On the good side, adding 20 pounds here might allow him to remove 12 or so pounds from the ballast in the nose, so it really ONLY adds 8 pounds and a dose of drag to the airplane. Only.

This one is obvious and not too hard to fix. Is it the last place the structure has problems?

Billski
 
Last edited:

BoKu

Pundit
HBA Supporter
Joined
Aug 15, 2013
Messages
2,790
Location
Western US
I just watched the Loose Ends vid. With the sound off; it's gotten so I can't stand listening to him blather any more.

What gets me is that he's got those big beefy carbon interstitials right there parallel to the cable runs, and he goes and plops the pulley anchors next to them like they don't even exist.

I would have jiggered the system so that the interstitials support one side of each pulley, and built a little carbon box into the intersection between the skin and the interstitial to support the other side. And maybe added a sandwich or molded stiffener or so to the other side of the interstitial as well.

I think that this bit of detail design gets to the heart of why Raptor has gotten so chubby. If you want your airplane to perform well, you have to design it so that every part does more than one job. Like how in the RV-6, the engine mount is also the undercarriage support and how the wing spar supports the seat and control stick structure.
 

wsimpso1

Super Moderator
Staff member
Log Member
Joined
Oct 18, 2003
Messages
7,220
Location
Saline Michigan
I just went back to the video and this time turned on the sound and listened to Peter. Caught some differences from my assumptions in my note above. There IS a 1/2" core under the forward skin and there is 0.090" facings. And it is moving that much? Ugh. I would check that I still have integrity in the skins through there. I gotta wonder if there is a debond somewhere... If it turns out that the belly skin is fully intact, double the core through there and the bending stiffness will get way higher.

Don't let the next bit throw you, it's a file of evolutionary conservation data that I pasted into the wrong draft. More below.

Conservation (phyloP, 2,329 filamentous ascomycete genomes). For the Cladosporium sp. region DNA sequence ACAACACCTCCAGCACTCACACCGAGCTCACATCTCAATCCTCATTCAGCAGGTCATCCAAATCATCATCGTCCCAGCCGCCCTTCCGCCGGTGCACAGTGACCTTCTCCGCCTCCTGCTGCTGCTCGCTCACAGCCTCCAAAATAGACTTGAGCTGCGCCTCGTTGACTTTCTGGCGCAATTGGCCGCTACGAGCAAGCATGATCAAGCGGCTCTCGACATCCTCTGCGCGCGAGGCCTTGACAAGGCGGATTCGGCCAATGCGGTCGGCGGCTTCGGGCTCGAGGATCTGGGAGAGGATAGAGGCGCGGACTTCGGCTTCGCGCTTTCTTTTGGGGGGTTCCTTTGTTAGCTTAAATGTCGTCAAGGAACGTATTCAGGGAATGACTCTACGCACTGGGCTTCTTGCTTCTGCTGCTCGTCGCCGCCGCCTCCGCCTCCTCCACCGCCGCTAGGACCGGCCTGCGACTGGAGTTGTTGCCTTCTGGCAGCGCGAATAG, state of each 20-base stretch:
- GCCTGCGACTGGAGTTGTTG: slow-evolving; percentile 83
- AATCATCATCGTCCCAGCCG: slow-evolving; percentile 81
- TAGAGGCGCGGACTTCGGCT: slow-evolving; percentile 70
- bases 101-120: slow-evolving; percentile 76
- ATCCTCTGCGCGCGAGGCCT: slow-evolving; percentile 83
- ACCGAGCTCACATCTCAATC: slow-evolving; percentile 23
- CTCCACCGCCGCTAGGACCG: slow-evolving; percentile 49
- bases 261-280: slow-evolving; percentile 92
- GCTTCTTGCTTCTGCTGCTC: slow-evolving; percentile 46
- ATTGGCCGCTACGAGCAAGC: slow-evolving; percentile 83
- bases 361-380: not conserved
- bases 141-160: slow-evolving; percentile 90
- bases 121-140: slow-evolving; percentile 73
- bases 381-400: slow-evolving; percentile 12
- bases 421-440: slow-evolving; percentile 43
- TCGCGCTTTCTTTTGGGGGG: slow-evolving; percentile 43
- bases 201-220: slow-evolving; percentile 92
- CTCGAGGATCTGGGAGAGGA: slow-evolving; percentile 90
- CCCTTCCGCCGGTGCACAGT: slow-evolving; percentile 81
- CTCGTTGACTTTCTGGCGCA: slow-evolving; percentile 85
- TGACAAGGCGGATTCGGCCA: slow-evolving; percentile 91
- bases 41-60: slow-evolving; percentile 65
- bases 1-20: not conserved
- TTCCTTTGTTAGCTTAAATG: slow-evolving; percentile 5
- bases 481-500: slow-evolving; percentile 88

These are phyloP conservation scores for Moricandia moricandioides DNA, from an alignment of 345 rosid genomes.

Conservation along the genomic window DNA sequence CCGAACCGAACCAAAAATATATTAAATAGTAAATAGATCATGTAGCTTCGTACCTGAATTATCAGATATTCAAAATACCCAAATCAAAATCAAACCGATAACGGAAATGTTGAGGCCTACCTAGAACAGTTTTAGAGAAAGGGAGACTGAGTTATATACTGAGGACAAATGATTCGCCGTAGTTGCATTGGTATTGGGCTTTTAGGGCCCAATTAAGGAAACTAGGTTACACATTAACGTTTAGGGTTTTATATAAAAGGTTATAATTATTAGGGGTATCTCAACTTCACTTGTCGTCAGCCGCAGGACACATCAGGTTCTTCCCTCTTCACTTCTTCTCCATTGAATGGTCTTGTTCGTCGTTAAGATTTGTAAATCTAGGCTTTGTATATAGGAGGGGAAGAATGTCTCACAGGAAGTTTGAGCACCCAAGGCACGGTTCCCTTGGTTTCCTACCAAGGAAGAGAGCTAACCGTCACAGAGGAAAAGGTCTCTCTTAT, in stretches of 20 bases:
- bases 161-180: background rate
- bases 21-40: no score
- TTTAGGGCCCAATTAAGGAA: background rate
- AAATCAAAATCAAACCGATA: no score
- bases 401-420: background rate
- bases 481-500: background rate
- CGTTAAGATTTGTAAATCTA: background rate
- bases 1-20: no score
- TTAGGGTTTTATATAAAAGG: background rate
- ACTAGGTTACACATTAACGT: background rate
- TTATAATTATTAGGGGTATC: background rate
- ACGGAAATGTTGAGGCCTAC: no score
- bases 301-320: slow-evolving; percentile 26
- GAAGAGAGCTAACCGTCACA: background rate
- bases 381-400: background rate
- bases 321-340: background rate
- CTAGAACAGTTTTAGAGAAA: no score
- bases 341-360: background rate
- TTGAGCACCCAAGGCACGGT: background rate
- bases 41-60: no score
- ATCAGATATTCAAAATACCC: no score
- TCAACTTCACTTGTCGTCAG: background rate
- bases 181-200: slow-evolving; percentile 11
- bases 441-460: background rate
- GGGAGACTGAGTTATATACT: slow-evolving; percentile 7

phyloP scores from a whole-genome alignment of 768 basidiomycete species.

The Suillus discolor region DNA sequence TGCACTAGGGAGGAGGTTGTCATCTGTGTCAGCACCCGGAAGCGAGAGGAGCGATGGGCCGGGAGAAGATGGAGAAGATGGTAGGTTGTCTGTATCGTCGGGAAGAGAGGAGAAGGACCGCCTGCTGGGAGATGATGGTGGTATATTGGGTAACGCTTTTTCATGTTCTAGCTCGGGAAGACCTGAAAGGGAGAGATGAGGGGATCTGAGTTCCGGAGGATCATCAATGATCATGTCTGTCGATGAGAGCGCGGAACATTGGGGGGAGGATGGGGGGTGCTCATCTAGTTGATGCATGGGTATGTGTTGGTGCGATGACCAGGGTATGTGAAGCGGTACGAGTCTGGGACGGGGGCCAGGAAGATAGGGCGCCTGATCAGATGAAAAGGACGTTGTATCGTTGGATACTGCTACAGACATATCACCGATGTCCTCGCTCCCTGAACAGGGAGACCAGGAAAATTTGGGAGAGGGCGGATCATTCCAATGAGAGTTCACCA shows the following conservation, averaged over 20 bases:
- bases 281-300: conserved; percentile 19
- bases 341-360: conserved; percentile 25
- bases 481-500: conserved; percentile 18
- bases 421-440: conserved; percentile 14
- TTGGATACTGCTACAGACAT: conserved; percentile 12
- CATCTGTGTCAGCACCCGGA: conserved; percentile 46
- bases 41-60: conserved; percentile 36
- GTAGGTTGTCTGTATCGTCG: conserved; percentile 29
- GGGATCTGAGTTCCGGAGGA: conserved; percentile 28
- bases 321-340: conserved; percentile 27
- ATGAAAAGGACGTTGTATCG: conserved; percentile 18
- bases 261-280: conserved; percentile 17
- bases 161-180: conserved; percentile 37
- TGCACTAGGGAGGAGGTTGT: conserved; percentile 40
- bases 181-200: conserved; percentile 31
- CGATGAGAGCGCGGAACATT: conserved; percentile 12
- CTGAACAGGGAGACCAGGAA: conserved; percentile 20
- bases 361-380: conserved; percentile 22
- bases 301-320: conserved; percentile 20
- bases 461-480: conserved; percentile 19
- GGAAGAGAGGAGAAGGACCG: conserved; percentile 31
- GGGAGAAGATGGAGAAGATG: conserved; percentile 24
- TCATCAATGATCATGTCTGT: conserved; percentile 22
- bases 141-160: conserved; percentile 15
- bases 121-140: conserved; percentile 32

0.090" facings on both sides of the core in the belly? Whew! Now we have some idea why the bird is heavy. SpaceShipOne was pressurized with a double hull and each side was supposedly three plies of 6 oz graphite cloth, somewhere around 0.020" on each one and each one could stand the vacuum of space outside and 22" Hg inside...

Looking at the SW model, the space between the pulley sets is big enough that you would probably not beef it up in one continuous piece, but locally about a square foot of reinforcment on each to get the loads spread out and the floor stiffer.

One other thought on the current state of the aileron pulley mount flex. Let's look at the forces generated in those pulleys. The forces are in line with the cables. The forward pulleys have upward force and aft force. The aft pulleys have up and forward forces. When one cable takes load, both pulleys are loaded together upward but against each other fore-and-aft. The fore-and-aft movement is most of what we see when the ailerons are blocked and the stick is moved... It would be a simple matter to make a brace for each side that supports the forward and aft pulleys against moving fore-and aft. Make simple fork for each pulley and weld a tube between them. This fork must fit the existing mounting holes for the pulleys pretty closely, and the tube would have to be sized to carry the max load that you could put on the controls times the FOS for the materials in question. This could be both way lighter than the current reinforcement and way more effective.